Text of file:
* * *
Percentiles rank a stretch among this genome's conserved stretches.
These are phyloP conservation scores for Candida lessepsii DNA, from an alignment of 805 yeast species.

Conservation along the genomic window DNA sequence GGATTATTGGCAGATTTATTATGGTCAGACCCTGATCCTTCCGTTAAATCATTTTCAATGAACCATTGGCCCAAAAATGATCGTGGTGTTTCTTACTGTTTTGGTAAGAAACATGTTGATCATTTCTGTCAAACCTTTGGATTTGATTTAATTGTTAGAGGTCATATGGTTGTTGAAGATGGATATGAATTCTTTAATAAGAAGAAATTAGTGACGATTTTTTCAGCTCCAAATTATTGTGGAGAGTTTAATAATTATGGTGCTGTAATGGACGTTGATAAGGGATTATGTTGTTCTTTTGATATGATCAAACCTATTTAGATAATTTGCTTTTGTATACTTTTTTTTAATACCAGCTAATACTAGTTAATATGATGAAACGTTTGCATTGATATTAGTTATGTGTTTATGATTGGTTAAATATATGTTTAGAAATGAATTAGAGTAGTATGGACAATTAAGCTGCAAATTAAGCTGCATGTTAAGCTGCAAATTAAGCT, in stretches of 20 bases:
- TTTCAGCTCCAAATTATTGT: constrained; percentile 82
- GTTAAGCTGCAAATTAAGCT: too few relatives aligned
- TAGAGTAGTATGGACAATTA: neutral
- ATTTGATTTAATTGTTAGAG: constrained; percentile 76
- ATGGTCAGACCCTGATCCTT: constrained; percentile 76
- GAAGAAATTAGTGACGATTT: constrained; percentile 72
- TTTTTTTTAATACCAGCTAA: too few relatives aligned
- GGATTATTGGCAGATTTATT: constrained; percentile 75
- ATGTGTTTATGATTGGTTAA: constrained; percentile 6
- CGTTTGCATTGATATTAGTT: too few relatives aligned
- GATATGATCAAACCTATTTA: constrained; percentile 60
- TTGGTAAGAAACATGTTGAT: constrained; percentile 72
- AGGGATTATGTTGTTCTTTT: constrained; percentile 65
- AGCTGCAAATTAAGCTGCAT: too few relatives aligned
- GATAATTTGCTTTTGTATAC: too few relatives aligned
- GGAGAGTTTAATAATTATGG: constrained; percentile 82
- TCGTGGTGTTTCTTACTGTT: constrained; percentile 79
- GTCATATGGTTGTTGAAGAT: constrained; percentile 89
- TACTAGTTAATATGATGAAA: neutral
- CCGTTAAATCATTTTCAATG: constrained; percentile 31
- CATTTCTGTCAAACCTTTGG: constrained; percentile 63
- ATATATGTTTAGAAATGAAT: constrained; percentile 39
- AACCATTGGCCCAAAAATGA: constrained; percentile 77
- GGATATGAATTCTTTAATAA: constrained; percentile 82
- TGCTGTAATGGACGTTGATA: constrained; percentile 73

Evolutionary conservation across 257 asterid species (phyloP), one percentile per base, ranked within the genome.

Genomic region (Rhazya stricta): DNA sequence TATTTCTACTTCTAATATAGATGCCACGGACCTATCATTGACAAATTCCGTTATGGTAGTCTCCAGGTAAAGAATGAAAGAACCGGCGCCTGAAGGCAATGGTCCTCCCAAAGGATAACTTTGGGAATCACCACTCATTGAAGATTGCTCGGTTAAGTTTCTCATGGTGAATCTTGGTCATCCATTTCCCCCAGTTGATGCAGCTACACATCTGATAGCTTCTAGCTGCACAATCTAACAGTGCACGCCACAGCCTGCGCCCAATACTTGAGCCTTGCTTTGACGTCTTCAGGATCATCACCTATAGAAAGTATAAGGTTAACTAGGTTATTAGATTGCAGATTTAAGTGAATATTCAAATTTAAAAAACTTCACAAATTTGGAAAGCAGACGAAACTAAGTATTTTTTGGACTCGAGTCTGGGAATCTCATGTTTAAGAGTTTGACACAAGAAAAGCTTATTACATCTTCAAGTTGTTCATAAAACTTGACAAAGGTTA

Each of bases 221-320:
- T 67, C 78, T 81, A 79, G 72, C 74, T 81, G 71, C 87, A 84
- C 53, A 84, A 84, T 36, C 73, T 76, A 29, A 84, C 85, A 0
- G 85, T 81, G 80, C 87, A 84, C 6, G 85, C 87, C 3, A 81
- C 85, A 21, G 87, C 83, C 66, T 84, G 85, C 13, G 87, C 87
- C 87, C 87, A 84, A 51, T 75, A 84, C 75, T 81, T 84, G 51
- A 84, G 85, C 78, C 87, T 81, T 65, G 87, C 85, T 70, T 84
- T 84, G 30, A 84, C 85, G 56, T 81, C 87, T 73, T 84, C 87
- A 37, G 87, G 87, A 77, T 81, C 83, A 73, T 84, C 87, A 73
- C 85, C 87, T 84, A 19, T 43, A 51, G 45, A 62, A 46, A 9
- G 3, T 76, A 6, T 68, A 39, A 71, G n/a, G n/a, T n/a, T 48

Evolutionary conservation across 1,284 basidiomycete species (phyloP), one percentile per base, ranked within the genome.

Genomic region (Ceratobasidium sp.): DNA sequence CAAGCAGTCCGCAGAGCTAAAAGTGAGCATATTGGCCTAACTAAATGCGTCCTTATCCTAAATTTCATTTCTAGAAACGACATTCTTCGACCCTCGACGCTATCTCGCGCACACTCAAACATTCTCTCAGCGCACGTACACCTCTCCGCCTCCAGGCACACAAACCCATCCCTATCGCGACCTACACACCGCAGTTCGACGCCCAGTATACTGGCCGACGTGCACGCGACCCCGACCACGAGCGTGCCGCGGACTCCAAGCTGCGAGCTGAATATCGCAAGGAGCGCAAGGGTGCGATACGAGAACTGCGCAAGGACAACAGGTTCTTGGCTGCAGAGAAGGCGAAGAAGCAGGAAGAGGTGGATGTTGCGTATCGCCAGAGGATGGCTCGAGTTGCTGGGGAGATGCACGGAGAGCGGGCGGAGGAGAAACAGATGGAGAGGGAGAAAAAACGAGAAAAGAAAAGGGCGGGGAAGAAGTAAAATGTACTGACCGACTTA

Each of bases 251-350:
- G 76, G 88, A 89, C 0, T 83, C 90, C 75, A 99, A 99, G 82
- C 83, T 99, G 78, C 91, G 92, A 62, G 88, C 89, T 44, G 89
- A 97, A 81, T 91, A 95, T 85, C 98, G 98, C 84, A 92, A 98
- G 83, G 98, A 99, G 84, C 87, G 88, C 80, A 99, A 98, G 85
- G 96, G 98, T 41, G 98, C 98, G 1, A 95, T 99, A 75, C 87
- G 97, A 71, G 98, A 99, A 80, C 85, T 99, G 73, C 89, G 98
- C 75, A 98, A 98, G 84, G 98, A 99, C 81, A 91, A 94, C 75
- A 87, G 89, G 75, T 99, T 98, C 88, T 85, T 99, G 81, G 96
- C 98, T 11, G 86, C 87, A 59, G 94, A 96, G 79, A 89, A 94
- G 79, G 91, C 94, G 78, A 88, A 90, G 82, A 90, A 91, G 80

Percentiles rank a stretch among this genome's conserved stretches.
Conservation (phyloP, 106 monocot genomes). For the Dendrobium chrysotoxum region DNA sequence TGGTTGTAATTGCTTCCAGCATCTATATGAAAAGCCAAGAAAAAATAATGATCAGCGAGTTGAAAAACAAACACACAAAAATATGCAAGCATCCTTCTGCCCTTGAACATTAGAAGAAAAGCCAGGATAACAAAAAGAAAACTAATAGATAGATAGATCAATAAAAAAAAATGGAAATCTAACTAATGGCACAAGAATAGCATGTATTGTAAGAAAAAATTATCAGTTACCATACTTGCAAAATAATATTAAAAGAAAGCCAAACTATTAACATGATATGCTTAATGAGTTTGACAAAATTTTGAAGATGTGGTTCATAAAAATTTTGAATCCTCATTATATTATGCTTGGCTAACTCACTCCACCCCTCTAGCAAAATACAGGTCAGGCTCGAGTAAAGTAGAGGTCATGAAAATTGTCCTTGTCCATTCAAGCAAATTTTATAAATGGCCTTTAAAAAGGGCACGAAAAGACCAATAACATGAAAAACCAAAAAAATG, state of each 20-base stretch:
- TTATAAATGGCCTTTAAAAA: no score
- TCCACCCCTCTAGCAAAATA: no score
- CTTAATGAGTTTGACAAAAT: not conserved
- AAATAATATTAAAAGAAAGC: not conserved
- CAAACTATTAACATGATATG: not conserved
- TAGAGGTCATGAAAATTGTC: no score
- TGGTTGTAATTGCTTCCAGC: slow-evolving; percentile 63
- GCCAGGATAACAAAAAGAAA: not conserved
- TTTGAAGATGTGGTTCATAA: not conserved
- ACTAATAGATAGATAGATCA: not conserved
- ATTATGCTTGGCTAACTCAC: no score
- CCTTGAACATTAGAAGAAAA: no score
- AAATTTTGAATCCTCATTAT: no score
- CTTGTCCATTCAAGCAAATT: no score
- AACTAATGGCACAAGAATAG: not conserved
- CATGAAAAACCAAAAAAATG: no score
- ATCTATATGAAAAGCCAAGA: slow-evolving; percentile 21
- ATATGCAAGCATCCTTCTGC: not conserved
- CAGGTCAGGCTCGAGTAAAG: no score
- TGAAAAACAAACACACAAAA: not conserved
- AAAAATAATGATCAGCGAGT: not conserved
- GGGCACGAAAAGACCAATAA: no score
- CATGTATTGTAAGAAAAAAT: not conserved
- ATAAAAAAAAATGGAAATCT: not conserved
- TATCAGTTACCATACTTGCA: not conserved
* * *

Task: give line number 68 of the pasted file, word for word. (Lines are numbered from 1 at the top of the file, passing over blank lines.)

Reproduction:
- CCTTGAACATTAGAAGAAAA: no score